The Making of Amazon
After the film was "green-lighted" in December 1995, director Kieth Merrill made his first scouting trip to the Amazon Basin—a trip he can't soon forget. "I remember going with some apprehension, but it was extraordinary. The immensity of the rain forest was overwhelming. Nothing I had seen before or read prepared me for the profusion of life I experienced," said Merrill.
The filming of Amazon was over the three-and-a half-month period between May and August 1996, and every day saw director and crew witnessing new sights. One day, they would catch a group of woolly monkeys cavorting in the rain forest canopy, and the next they would find themselves face-to-face with a tarantula.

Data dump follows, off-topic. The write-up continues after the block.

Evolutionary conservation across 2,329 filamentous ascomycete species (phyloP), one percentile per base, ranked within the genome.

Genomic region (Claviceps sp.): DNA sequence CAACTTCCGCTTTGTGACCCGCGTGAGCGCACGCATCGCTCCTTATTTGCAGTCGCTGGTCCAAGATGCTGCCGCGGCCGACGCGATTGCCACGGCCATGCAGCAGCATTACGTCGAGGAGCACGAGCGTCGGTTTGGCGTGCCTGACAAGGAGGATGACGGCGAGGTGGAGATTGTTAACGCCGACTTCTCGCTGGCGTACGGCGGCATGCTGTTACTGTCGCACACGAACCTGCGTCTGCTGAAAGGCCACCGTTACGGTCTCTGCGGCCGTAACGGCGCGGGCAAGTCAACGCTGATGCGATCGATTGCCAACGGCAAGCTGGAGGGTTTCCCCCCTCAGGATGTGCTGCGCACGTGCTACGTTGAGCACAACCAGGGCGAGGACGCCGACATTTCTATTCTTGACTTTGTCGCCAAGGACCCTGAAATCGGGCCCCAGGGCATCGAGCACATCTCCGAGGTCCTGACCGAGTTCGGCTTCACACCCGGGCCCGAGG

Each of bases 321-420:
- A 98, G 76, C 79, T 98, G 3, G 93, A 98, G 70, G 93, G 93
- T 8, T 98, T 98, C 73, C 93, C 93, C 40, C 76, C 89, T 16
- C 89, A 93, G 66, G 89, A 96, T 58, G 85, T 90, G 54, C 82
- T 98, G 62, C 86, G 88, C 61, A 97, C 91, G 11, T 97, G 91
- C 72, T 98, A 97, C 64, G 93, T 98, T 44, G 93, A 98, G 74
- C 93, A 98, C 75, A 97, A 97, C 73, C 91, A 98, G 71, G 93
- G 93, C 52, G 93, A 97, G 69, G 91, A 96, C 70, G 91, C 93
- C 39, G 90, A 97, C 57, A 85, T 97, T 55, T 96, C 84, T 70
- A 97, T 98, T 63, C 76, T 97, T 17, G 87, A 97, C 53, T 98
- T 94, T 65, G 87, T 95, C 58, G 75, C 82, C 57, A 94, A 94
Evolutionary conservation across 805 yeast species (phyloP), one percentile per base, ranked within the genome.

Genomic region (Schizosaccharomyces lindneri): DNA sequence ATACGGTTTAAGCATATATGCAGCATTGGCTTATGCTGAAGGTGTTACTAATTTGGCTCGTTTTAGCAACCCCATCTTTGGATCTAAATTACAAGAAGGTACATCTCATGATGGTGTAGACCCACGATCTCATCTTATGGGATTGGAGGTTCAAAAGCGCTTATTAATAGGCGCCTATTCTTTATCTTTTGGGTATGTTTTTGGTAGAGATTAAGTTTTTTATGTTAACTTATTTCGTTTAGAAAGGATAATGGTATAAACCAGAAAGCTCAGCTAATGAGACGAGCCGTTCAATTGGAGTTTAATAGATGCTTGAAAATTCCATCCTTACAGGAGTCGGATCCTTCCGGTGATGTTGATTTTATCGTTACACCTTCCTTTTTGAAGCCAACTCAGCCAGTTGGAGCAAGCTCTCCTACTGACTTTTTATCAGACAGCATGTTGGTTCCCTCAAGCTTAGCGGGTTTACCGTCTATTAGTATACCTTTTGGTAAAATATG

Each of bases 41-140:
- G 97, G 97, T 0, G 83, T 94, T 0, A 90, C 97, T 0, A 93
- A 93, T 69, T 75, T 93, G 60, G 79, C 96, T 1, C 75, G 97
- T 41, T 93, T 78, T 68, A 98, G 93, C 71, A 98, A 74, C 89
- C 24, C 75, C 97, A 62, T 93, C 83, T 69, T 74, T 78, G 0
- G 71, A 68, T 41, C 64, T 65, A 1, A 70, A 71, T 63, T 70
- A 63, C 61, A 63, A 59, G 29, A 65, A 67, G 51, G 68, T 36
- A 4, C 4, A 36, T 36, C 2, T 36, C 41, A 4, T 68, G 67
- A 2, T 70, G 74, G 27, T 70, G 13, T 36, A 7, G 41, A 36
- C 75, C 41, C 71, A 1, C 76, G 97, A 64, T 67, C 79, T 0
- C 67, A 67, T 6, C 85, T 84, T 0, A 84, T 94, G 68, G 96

In total, the film crew shot about 240,000 feet, or 12 hours, of 15-perforation/70mm film during their months in the Amazon, struggling with both the weight of the IMAX camera equipment and the extreme working conditions of the Amazon region.
Seeing the finished film, Merrill says the quality of the 12-person crew led to a film without compromise—a film that effectively shares the realism of visiting the Amazon. "I think there is no question that the film does a great job of immersing people in the Amazon experience and talking people who have never been there to the Amazon. I definitely think the audiences share our [the crew's] experiences," said Merrill.